The Pitfalls and Pleasures of Joint Ventures Between Hotel Owners and Managers or Retail Tenants
By Tara K. Gorman Partner, Perkins Coie LLP | October 28, 2008
In the traditional hotel owner/operator relationship the lines are drawn in the sand and the roles are clear. Just as the titles imply - the hotel owner owns the hotel and the hotel operator operates the hotel. The hotel management agreement governs the relationship and that's that. When a joint venture enters into the equation, these lines are not so clear and which party is taking on which role at which time gets to be an interesting, and often complicated question.
Before a joint venture can be formed, several basic questions must be asked and answered. The first question is: what does each party bring to the table? Real estate? Management expertise? Retail or food and beverage expertise? Equity? Business savvy? The second question is: which entity will be the joint venture? The ownership entity, the management entity, or the retail entity. The third question is: what percentage of ownership interest is allocated to each party? And the fourth, and perhaps most difficult question is, what happens if the parties don't get along and have to break up as business partners? Once these basic questions are answered, the parties can get down to negotiating the governing documents -- and that's where the fun/confusion begins.
Organizational Documents: The heart and sole of the joint venture is set forth in the organizational documents: the Operating Agreement of a limited liability company or the By-laws of a corporation. In a nutshell, the organizational documents deal with how the joint venture is run, how major decisions are made, how capital (or value) is contributed and distributed, and what happens in the event that the parties no longer desire to be business partners. This is where all the ownership considerations should be addressed.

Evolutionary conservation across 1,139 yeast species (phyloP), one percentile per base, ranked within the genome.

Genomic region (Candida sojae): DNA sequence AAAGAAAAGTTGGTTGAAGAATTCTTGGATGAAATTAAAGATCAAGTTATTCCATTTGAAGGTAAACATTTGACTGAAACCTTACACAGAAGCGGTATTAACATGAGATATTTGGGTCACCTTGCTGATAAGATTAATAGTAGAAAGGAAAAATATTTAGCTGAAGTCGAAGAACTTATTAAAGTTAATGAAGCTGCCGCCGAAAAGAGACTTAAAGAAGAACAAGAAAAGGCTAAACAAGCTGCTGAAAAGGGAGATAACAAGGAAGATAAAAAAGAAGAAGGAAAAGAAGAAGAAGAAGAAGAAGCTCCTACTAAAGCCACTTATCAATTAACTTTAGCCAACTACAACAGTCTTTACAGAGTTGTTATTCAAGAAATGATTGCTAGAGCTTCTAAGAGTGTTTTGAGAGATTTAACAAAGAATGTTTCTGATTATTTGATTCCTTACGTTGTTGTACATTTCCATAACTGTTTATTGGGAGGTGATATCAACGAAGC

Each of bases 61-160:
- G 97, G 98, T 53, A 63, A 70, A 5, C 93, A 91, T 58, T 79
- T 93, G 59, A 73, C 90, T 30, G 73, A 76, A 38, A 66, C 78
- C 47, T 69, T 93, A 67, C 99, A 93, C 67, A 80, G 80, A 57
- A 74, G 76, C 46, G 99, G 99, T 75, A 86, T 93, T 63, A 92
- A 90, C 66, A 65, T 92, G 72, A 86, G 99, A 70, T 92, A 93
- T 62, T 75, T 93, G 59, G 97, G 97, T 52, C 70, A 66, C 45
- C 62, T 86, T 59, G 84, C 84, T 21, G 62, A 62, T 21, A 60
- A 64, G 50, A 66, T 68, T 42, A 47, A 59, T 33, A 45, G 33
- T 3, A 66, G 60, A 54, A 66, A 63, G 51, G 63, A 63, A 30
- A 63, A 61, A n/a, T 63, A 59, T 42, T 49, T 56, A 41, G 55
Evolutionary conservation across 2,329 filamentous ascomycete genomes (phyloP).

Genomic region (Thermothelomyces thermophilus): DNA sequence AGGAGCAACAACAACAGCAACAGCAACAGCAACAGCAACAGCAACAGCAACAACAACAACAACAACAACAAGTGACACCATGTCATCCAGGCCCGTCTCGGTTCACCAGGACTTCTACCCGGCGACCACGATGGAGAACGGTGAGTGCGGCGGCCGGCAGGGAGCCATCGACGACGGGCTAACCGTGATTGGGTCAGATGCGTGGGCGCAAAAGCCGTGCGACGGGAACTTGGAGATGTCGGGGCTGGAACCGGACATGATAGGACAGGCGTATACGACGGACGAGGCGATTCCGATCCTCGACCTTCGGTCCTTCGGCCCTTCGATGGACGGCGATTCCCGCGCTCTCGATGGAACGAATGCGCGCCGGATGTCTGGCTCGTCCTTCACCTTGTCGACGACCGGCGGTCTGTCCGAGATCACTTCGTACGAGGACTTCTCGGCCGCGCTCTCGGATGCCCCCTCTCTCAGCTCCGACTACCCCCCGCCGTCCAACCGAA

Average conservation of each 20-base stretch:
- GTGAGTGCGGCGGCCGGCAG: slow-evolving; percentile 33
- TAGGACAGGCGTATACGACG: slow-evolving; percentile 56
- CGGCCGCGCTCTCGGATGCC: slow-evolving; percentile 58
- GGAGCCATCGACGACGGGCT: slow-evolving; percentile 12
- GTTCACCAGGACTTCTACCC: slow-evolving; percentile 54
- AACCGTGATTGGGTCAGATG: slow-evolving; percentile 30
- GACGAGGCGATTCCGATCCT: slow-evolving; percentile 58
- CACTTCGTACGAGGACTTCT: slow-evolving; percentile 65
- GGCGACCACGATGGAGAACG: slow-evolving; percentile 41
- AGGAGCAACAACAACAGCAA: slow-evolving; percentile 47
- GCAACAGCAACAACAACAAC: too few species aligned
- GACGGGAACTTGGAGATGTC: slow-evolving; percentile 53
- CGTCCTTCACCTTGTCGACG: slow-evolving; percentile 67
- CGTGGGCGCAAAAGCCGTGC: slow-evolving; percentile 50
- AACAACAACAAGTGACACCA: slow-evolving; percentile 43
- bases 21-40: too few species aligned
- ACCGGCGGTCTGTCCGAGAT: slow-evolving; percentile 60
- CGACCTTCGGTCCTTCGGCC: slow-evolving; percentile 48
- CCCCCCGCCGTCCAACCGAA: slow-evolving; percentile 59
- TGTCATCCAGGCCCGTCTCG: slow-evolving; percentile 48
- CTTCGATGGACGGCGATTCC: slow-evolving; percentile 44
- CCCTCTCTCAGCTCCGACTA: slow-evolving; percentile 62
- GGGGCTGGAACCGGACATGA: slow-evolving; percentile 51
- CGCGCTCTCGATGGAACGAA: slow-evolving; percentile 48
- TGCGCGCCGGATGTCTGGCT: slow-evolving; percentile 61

Management Agreement: The management agreement is an agreement whereby the hotel operator agrees to manage the hotel on behalf of the hotel owner. Typically there is a definitive term, clear expectations as to the day-to-day operations, including layers of consent from the hotel owner prior to the performance of various activities and clear guidelines and options for termination of the operator, including termination for poor performance on the part of the operator. This is where all the operational considerations should be addressed.
Lease: A lease provides the tenant with an interest in real property, exclusive use and possession of the retail facility, and typically, unless there is a default of some magnitude which has not been cured within the applicable notice and cure period, a lease is terminated upon the expiration of the term set forth in the lease. While the hotel owner may have broad consent rights over such things as alterations to the premises and assigning the lease, beyond safety and cleanliness, the landlord typically has little say over the day-to-day operations of the retail facility. This is where the operational considerations should be addressed in a lease context.
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